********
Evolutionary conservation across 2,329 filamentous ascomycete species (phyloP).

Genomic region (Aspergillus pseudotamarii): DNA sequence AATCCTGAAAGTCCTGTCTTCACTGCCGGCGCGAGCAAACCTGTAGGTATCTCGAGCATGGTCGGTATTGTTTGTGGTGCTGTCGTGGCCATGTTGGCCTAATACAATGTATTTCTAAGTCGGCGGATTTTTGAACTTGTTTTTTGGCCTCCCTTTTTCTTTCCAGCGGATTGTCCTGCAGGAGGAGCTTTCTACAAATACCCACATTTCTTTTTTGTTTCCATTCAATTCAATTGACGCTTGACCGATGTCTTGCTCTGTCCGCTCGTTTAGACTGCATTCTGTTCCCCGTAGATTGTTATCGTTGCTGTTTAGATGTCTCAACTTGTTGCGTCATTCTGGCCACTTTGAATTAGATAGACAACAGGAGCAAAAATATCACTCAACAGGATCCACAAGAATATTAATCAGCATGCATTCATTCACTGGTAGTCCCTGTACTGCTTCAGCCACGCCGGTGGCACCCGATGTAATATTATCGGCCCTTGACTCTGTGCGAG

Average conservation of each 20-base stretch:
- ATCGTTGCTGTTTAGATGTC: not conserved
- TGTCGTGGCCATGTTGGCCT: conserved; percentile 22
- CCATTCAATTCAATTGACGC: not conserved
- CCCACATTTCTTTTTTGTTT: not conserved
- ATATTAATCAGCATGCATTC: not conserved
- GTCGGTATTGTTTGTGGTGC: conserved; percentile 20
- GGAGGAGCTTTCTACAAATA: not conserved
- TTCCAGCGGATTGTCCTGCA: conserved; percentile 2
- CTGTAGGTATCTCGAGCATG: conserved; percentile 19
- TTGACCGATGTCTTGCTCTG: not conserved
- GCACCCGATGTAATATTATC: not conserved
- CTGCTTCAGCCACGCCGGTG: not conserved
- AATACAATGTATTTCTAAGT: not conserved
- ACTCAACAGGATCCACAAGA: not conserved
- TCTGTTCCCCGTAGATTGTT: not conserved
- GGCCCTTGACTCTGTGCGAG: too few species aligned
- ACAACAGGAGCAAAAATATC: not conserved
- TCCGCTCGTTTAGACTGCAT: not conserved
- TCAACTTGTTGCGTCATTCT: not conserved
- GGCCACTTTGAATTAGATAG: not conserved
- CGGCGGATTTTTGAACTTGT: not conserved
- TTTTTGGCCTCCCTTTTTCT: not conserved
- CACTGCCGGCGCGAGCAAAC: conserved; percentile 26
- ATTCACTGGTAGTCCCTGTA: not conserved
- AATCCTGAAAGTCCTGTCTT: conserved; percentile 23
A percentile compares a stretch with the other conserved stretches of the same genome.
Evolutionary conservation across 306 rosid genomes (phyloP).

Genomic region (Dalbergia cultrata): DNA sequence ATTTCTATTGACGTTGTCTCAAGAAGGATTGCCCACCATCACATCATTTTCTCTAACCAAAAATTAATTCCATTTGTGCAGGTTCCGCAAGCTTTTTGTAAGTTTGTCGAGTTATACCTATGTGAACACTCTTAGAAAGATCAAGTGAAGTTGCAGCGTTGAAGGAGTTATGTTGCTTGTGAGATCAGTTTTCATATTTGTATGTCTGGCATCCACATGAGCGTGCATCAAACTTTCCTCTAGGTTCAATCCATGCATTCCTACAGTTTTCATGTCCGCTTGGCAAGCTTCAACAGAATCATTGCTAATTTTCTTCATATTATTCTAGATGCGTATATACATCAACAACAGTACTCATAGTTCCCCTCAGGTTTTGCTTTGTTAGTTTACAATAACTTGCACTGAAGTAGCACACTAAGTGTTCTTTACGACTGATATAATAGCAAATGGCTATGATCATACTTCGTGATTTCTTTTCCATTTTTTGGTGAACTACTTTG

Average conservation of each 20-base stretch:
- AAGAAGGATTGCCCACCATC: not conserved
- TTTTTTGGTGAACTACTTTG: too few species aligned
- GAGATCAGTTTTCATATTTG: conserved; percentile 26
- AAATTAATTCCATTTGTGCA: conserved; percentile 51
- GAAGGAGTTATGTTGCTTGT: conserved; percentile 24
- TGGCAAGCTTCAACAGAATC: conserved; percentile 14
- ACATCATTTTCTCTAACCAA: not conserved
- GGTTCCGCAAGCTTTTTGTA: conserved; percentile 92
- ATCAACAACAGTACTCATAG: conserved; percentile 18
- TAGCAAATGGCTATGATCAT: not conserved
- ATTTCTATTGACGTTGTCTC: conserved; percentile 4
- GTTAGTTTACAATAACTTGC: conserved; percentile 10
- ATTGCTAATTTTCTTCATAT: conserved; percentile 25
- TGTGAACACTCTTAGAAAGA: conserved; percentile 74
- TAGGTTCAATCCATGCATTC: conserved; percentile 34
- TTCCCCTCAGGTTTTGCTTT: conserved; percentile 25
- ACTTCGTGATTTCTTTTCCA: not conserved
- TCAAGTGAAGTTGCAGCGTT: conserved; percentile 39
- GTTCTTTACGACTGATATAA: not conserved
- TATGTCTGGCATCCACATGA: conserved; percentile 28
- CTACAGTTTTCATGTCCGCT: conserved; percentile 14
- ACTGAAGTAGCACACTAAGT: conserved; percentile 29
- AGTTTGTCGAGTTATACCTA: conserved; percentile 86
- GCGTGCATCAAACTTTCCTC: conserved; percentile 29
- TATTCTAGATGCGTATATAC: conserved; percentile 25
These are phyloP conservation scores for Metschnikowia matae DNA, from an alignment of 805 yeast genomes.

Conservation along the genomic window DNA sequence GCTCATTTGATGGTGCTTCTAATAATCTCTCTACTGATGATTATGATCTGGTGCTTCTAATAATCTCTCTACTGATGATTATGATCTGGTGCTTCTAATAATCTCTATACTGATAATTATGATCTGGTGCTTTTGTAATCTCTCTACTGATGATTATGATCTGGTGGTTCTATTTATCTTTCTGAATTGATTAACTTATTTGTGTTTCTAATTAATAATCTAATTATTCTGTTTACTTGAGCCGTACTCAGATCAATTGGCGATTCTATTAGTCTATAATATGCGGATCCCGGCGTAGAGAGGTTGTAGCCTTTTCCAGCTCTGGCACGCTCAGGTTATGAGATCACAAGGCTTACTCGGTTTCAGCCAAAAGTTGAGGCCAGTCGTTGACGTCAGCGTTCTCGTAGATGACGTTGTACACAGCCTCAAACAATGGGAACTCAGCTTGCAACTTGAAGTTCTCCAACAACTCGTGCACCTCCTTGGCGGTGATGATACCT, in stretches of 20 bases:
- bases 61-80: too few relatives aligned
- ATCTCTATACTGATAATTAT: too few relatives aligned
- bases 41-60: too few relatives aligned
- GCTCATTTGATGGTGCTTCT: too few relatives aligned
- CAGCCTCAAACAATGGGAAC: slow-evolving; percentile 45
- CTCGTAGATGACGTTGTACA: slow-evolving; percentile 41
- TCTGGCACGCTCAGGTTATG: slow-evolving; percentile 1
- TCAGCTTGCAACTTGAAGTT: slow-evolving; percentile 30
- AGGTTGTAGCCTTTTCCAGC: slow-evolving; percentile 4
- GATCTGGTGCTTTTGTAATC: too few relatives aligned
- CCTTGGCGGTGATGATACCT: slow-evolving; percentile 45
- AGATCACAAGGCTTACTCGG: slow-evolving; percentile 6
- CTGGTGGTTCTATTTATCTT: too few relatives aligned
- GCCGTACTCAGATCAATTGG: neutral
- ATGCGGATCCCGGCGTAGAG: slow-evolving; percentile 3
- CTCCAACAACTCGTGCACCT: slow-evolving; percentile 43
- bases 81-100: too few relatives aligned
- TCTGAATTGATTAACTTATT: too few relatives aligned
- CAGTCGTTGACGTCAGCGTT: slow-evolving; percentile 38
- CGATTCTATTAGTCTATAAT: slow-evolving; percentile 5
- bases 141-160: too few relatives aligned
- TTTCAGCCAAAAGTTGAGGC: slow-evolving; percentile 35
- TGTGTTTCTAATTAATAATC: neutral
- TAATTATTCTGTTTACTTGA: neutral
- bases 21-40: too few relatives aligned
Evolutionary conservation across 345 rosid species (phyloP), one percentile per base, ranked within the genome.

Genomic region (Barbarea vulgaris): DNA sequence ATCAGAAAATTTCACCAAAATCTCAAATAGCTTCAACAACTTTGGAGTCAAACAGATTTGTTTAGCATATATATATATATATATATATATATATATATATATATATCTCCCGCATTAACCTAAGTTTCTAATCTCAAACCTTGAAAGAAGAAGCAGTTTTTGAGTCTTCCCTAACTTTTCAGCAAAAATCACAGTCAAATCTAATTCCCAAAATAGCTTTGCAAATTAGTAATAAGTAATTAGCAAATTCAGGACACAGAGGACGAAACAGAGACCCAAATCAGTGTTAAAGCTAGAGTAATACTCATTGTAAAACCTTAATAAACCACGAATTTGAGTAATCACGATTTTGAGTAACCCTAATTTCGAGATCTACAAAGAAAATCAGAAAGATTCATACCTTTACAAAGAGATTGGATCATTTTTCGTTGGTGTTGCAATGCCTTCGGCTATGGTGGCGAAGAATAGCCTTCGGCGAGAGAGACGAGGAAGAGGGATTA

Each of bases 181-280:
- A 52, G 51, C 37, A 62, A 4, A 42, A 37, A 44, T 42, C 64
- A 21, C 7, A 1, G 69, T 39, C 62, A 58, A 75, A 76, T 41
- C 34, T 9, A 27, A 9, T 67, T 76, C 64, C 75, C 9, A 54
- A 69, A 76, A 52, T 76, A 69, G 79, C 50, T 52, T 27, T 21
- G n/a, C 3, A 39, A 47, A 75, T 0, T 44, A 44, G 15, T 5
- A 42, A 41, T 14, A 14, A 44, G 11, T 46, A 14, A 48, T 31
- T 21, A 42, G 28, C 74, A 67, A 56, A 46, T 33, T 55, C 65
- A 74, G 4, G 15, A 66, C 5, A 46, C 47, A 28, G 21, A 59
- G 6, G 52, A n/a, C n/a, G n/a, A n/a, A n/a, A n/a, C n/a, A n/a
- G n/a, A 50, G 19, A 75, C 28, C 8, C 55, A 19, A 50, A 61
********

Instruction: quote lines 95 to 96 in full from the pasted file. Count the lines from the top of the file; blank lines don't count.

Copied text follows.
- A 74, G 4, G 15, A 66, C 5, A 46, C 47, A 28, G 21, A 59
- G 6, G 52, A n/a, C n/a, G n/a, A n/a, A n/a, A n/a, C n/a, A n/a